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Where In the World Did Your Coffee Come From?

 


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When it comes to coffee, it is not all about choosing between instant coffee and drip coffee and black coffee and coffee with milk and sugar any more. Although Americans used to be limited to a choice between Folgers and Maxwell House, there are now tons of different cups of coffee to be tried out. Coffee aficionados can try a different kind of coffee from a different place on the globe every day and hardly ever taste the same cup of coffee twice.

Coffee Around The World - Where's The Best Cup of Joe?

Any world trip for coffee lovers would have to start in the world coffee capital of Brazil. This enormous country is the perfect coffee growing environment, with at least a third of the land space ideal for growing beans. Bahia and Minas Gerais are just two of the enormous number of different kinds of coffee grown in Brazil.

Although Brazil makes the most coffee, if you ask people to name a coffee producing country, they are likely to answer with Columbia. Tons of varieties of coffee beans are grown in Columbia, from rich and bold blends to light and sweet caffeinated delights like ‘supremo’ and ‘excelso’. Coffees made from beans like Popayan or Narino are considered to be among the best in the world. Of course, blends of the different beans grown in Columbia offer a whole new world of possibilities for coffee tastes.

Don't count Mexico out when it comes to the coffee producing stakes. The small beans that are grown in Mexico produce coffee that has a delicate taste and very mellow acidity, giving it an overall light flavor. Last but not least in Latin America is Cuba, which brings its uber strong cafe cubano to the table. This coffee is so strong it is drunk like a shot of alcohol.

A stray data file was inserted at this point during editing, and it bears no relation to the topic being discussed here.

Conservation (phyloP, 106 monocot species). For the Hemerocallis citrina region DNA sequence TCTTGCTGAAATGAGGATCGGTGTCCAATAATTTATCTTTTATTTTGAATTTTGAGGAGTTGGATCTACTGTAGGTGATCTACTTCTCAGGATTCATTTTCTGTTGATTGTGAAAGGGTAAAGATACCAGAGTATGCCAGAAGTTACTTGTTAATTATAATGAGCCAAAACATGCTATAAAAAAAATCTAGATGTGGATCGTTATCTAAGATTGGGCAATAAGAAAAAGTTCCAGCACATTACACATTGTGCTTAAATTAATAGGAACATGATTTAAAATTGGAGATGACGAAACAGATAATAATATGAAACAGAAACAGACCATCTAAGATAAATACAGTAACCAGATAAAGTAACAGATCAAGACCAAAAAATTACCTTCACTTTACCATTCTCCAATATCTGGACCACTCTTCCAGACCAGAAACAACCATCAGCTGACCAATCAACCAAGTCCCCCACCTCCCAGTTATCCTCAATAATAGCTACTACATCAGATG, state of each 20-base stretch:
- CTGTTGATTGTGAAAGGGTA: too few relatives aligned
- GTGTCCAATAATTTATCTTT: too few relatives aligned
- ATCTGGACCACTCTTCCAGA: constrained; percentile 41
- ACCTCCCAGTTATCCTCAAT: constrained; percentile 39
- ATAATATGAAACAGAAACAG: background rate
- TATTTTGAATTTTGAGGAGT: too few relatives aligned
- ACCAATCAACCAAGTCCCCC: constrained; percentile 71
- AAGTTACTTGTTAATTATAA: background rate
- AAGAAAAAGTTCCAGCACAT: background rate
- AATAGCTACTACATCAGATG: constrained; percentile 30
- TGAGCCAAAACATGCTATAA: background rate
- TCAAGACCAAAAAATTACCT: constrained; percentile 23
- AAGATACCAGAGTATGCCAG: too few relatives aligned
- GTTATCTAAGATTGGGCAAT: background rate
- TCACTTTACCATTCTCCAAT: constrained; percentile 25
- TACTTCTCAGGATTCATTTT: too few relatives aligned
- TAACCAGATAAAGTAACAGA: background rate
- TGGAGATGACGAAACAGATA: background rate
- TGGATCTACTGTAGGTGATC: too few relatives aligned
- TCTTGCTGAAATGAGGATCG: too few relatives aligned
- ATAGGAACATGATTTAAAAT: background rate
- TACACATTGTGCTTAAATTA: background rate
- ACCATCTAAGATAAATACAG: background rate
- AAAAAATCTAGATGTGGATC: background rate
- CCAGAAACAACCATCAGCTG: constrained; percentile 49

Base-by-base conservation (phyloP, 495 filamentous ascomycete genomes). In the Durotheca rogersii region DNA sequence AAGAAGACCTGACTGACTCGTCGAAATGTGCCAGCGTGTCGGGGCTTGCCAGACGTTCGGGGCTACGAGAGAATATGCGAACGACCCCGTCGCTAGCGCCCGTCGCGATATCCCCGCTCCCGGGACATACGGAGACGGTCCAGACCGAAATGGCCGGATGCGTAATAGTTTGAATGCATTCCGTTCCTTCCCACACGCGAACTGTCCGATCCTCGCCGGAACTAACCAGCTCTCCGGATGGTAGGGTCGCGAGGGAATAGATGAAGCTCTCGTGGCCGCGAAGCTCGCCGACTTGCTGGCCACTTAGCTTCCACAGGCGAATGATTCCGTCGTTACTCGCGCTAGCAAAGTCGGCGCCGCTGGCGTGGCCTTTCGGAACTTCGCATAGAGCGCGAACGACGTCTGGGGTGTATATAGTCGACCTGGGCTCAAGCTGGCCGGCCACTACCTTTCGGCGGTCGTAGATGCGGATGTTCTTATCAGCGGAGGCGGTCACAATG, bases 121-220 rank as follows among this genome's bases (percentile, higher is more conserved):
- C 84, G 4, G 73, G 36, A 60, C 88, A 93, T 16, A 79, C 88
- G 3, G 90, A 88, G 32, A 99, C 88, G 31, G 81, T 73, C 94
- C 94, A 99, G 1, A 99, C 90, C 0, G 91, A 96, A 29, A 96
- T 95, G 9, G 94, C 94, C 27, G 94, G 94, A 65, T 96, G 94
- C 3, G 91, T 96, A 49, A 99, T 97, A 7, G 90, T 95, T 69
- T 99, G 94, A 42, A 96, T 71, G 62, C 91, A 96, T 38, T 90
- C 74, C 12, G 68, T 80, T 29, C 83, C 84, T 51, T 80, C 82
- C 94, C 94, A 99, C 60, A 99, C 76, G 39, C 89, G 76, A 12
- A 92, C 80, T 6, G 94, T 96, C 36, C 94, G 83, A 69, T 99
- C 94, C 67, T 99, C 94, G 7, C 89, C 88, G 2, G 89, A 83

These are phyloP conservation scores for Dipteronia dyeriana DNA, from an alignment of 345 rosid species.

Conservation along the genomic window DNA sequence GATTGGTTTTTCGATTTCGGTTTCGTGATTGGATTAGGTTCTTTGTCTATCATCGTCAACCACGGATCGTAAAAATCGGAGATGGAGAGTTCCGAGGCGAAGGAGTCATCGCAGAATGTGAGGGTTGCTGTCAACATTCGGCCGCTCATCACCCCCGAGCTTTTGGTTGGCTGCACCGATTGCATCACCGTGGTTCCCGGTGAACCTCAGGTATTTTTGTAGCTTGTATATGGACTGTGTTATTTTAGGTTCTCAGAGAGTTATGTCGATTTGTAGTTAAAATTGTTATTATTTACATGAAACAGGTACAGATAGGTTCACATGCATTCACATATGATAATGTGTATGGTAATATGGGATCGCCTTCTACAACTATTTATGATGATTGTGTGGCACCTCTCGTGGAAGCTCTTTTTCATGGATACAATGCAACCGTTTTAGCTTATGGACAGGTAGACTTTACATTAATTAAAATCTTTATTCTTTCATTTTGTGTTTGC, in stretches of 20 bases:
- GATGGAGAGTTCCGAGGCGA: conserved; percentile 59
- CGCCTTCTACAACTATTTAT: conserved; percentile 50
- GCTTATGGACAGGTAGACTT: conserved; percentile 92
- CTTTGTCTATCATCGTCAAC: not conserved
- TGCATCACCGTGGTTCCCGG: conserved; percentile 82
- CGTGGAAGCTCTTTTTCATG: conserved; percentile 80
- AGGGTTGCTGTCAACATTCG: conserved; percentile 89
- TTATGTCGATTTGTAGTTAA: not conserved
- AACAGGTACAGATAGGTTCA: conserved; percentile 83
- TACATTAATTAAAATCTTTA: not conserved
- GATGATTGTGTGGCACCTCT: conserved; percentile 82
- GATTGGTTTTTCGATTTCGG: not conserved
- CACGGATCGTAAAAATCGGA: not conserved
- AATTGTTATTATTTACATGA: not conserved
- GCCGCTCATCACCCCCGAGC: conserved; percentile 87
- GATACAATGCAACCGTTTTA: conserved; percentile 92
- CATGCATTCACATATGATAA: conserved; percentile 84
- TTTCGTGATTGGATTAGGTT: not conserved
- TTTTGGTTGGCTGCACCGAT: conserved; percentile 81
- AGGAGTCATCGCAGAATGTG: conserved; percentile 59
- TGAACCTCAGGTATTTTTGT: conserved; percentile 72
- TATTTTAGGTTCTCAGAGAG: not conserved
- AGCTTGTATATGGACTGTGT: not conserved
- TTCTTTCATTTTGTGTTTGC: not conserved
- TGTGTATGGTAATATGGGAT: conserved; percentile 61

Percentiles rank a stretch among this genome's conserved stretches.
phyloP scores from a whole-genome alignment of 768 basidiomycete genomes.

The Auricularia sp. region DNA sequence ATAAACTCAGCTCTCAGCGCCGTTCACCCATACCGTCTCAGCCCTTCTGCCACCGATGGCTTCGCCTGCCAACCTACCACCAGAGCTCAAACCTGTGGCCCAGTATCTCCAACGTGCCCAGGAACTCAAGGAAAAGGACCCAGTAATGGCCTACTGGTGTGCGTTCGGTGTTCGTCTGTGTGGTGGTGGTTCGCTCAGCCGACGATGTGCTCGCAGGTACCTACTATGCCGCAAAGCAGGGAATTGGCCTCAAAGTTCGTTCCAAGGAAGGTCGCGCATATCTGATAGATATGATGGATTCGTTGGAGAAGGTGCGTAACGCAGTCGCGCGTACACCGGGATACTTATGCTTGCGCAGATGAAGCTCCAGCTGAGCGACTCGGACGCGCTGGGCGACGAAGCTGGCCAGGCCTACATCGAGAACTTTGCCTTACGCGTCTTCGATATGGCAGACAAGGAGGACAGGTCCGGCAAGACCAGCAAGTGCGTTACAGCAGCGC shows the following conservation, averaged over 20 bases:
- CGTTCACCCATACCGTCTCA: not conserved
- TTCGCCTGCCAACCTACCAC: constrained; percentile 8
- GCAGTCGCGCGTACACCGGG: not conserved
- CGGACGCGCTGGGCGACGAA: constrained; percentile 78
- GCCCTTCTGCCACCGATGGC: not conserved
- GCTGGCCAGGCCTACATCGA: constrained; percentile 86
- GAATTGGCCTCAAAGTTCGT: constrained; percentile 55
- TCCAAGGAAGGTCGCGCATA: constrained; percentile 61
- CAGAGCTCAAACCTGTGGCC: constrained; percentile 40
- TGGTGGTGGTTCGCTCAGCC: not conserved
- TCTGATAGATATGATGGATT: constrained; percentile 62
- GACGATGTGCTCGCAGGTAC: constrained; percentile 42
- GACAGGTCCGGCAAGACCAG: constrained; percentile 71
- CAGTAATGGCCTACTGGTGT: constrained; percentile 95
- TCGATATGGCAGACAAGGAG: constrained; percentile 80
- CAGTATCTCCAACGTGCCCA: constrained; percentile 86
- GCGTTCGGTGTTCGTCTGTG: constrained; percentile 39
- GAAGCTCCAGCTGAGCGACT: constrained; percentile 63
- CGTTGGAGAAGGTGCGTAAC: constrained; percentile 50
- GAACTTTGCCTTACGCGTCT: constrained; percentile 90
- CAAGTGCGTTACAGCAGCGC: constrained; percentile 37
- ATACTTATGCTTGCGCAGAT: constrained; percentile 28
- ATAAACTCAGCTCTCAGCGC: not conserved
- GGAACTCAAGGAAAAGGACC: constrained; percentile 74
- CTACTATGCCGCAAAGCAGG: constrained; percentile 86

Outside of Latin America, a trip to South East Asia is ideal for coffee lovers. The warm, damp weather in Indonesia helps coffee beans grow there are low in acid and high in taste. In fact, Indonesian coffee is so popular that they are now the world's fourth largest producer.

Malaysia is the challenger to Indonesia's crown in the Asian coffee stakes. All coffee in Malaysia is brewed within a muslin bag, which means that is one strong cup of coffee.

If sweet coffee is your think, then Thailand is your place. Thai coffee has a touch of chicory, much like Parisian coffee, and it is usually sold cold, mixed with coconut milk and sugar. It is like dessert in a coffee cup.

There's a world of coffee waiting to be explored, so what are you waiting for? Grab your cup and go!

Peter Mason usually creates articles on themes corresponding to home espresso machines and how to make espresso. You can have a look at his abstracts on how to make espresso and expresso maker over at http://www.coffee-espresso-maker-tips.com .

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